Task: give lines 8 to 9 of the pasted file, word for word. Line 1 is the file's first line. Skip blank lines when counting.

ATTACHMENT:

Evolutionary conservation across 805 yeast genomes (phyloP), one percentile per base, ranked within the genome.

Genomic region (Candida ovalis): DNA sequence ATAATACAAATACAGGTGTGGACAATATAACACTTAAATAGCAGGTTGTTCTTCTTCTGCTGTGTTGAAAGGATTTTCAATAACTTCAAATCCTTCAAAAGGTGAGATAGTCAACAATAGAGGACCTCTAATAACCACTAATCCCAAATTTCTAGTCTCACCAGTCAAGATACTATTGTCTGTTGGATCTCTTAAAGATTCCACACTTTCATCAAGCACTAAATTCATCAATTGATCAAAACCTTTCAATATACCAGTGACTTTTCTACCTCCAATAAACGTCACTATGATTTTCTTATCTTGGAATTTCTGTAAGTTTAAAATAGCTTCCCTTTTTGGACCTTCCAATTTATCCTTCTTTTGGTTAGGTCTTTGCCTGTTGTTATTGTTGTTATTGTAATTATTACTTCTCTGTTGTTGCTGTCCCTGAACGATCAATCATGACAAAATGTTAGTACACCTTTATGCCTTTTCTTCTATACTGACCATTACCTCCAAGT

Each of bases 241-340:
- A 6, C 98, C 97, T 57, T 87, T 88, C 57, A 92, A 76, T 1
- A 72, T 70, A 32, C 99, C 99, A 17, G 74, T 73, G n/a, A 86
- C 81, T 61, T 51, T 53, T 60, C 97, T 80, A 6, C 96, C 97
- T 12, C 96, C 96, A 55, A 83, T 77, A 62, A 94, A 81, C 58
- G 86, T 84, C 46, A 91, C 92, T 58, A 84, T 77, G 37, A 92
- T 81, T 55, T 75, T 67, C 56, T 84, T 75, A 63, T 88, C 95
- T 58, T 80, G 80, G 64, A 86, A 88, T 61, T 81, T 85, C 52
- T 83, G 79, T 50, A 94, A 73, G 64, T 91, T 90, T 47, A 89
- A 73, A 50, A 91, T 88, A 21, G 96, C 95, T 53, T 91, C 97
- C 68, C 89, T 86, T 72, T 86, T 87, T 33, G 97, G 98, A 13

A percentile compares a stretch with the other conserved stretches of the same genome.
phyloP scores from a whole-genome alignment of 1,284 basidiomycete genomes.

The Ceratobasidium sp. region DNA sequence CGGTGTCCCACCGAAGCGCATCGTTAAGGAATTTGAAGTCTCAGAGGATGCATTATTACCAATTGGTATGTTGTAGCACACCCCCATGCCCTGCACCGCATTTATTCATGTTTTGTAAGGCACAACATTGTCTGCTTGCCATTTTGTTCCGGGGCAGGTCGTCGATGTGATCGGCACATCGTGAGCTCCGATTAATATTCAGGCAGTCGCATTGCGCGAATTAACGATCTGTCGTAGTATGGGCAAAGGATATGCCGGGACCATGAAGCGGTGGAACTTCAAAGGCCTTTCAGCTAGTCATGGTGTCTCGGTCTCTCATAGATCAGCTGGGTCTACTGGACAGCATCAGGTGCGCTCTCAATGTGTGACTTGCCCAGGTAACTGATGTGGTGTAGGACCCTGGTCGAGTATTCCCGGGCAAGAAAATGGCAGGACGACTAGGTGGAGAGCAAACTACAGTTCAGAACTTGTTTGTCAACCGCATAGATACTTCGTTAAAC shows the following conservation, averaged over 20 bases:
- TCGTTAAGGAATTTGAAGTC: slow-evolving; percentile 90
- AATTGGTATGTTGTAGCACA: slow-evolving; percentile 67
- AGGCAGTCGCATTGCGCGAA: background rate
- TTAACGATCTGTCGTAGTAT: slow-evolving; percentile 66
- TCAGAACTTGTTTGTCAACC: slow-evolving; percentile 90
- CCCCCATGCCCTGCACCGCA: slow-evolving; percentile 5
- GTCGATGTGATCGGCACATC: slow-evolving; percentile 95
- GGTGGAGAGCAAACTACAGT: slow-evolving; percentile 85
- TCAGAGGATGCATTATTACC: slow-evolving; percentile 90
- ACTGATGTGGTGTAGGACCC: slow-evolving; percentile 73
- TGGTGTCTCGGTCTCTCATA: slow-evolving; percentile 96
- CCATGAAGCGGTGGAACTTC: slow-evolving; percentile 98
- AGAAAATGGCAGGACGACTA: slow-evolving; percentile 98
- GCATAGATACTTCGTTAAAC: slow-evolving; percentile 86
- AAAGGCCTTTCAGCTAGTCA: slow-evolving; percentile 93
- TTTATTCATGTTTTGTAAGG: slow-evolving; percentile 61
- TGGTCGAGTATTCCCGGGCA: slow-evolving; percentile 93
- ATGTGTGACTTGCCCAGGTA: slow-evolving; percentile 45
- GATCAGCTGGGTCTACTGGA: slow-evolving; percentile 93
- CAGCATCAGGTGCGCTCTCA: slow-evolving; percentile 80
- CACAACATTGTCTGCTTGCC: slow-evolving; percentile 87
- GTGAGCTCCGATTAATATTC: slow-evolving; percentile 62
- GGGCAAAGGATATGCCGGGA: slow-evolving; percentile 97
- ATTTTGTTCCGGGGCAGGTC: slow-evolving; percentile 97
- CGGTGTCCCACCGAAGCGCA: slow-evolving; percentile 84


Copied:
- G 86, T 84, C 46, A 91, C 92, T 58, A 84, T 77, G 37, A 92
- T 81, T 55, T 75, T 67, C 56, T 84, T 75, A 63, T 88, C 95